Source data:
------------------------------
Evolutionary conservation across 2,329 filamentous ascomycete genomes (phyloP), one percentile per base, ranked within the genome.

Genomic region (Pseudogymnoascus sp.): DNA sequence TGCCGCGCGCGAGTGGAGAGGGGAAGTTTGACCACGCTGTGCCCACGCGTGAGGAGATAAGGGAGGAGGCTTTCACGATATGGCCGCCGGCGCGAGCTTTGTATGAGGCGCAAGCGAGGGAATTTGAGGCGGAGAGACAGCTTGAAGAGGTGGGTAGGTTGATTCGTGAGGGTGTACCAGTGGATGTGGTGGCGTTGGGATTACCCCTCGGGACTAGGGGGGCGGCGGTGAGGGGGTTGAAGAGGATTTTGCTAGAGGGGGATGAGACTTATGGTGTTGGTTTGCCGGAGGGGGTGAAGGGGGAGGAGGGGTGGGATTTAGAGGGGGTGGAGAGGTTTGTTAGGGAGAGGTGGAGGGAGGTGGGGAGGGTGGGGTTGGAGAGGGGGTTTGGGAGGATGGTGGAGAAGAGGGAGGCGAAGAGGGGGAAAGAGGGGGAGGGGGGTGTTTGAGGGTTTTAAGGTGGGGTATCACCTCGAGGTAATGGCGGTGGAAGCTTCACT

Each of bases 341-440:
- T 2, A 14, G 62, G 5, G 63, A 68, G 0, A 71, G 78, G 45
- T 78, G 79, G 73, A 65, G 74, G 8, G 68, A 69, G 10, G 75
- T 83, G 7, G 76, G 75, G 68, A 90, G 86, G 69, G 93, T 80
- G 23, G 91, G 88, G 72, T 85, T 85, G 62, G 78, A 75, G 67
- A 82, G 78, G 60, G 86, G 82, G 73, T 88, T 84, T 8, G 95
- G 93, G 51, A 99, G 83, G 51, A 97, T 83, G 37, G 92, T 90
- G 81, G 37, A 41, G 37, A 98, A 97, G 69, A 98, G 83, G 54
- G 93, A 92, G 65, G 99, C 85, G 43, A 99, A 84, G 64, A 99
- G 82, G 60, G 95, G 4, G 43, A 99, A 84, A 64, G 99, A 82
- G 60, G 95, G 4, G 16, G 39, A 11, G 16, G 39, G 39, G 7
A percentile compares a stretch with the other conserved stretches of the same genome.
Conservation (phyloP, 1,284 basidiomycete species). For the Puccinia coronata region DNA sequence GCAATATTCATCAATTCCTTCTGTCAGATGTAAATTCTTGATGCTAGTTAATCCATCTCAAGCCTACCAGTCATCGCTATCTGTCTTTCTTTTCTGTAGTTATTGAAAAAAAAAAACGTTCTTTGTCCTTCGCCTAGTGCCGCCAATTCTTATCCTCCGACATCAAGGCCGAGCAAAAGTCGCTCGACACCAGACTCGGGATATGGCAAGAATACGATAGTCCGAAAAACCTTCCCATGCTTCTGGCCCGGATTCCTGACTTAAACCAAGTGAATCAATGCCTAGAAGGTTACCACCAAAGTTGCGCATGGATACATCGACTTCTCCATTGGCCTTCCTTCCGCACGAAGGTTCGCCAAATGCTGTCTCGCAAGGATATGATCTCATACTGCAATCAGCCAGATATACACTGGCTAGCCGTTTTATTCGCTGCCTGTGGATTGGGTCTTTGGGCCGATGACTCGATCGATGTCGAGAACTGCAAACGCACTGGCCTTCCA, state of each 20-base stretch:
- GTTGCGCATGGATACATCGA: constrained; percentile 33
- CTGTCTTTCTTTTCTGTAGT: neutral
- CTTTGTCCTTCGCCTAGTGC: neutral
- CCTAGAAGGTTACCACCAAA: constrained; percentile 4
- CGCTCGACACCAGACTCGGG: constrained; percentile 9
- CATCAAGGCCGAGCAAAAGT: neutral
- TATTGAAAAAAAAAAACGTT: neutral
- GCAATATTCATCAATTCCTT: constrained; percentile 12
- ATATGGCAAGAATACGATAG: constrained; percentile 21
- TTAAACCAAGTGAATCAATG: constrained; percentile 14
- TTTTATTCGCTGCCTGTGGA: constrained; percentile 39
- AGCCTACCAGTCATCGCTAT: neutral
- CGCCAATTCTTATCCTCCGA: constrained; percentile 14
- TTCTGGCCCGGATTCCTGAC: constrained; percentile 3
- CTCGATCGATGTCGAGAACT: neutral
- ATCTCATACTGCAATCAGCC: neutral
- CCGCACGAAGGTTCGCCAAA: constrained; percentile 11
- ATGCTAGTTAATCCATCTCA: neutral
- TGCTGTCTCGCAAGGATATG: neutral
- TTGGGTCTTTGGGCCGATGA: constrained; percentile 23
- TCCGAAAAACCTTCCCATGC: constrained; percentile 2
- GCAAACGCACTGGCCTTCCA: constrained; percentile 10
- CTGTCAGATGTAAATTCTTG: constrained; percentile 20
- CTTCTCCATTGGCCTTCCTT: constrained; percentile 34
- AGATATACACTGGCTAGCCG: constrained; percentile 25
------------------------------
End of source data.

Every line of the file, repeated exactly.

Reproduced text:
Evolutionary conservation across 2,329 filamentous ascomycete genomes (phyloP), one percentile per base, ranked within the genome.

Genomic region (Pseudogymnoascus sp.): DNA sequence TGCCGCGCGCGAGTGGAGAGGGGAAGTTTGACCACGCTGTGCCCACGCGTGAGGAGATAAGGGAGGAGGCTTTCACGATATGGCCGCCGGCGCGAGCTTTGTATGAGGCGCAAGCGAGGGAATTTGAGGCGGAGAGACAGCTTGAAGAGGTGGGTAGGTTGATTCGTGAGGGTGTACCAGTGGATGTGGTGGCGTTGGGATTACCCCTCGGGACTAGGGGGGCGGCGGTGAGGGGGTTGAAGAGGATTTTGCTAGAGGGGGATGAGACTTATGGTGTTGGTTTGCCGGAGGGGGTGAAGGGGGAGGAGGGGTGGGATTTAGAGGGGGTGGAGAGGTTTGTTAGGGAGAGGTGGAGGGAGGTGGGGAGGGTGGGGTTGGAGAGGGGGTTTGGGAGGATGGTGGAGAAGAGGGAGGCGAAGAGGGGGAAAGAGGGGGAGGGGGGTGTTTGAGGGTTTTAAGGTGGGGTATCACCTCGAGGTAATGGCGGTGGAAGCTTCACT

Each of bases 341-440:
- T 2, A 14, G 62, G 5, G 63, A 68, G 0, A 71, G 78, G 45
- T 78, G 79, G 73, A 65, G 74, G 8, G 68, A 69, G 10, G 75
- T 83, G 7, G 76, G 75, G 68, A 90, G 86, G 69, G 93, T 80
- G 23, G 91, G 88, G 72, T 85, T 85, G 62, G 78, A 75, G 67
- A 82, G 78, G 60, G 86, G 82, G 73, T 88, T 84, T 8, G 95
- G 93, G 51, A 99, G 83, G 51, A 97, T 83, G 37, G 92, T 90
- G 81, G 37, A 41, G 37, A 98, A 97, G 69, A 98, G 83, G 54
- G 93, A 92, G 65, G 99, C 85, G 43, A 99, A 84, G 64, A 99
- G 82, G 60, G 95, G 4, G 43, A 99, A 84, A 64, G 99, A 82
- G 60, G 95, G 4, G 16, G 39, A 11, G 16, G 39, G 39, G 7
A percentile compares a stretch with the other conserved stretches of the same genome.
Conservation (phyloP, 1,284 basidiomycete species). For the Puccinia coronata region DNA sequence GCAATATTCATCAATTCCTTCTGTCAGATGTAAATTCTTGATGCTAGTTAATCCATCTCAAGCCTACCAGTCATCGCTATCTGTCTTTCTTTTCTGTAGTTATTGAAAAAAAAAAACGTTCTTTGTCCTTCGCCTAGTGCCGCCAATTCTTATCCTCCGACATCAAGGCCGAGCAAAAGTCGCTCGACACCAGACTCGGGATATGGCAAGAATACGATAGTCCGAAAAACCTTCCCATGCTTCTGGCCCGGATTCCTGACTTAAACCAAGTGAATCAATGCCTAGAAGGTTACCACCAAAGTTGCGCATGGATACATCGACTTCTCCATTGGCCTTCCTTCCGCACGAAGGTTCGCCAAATGCTGTCTCGCAAGGATATGATCTCATACTGCAATCAGCCAGATATACACTGGCTAGCCGTTTTATTCGCTGCCTGTGGATTGGGTCTTTGGGCCGATGACTCGATCGATGTCGAGAACTGCAAACGCACTGGCCTTCCA, state of each 20-base stretch:
- GTTGCGCATGGATACATCGA: constrained; percentile 33
- CTGTCTTTCTTTTCTGTAGT: neutral
- CTTTGTCCTTCGCCTAGTGC: neutral
- CCTAGAAGGTTACCACCAAA: constrained; percentile 4
- CGCTCGACACCAGACTCGGG: constrained; percentile 9
- CATCAAGGCCGAGCAAAAGT: neutral
- TATTGAAAAAAAAAAACGTT: neutral
- GCAATATTCATCAATTCCTT: constrained; percentile 12
- ATATGGCAAGAATACGATAG: constrained; percentile 21
- TTAAACCAAGTGAATCAATG: constrained; percentile 14
- TTTTATTCGCTGCCTGTGGA: constrained; percentile 39
- AGCCTACCAGTCATCGCTAT: neutral
- CGCCAATTCTTATCCTCCGA: constrained; percentile 14
- TTCTGGCCCGGATTCCTGAC: constrained; percentile 3
- CTCGATCGATGTCGAGAACT: neutral
- ATCTCATACTGCAATCAGCC: neutral
- CCGCACGAAGGTTCGCCAAA: constrained; percentile 11
- ATGCTAGTTAATCCATCTCA: neutral
- TGCTGTCTCGCAAGGATATG: neutral
- TTGGGTCTTTGGGCCGATGA: constrained; percentile 23
- TCCGAAAAACCTTCCCATGC: constrained; percentile 2
- GCAAACGCACTGGCCTTCCA: constrained; percentile 10
- CTGTCAGATGTAAATTCTTG: constrained; percentile 20
- CTTCTCCATTGGCCTTCCTT: constrained; percentile 34
- AGATATACACTGGCTAGCCG: constrained; percentile 25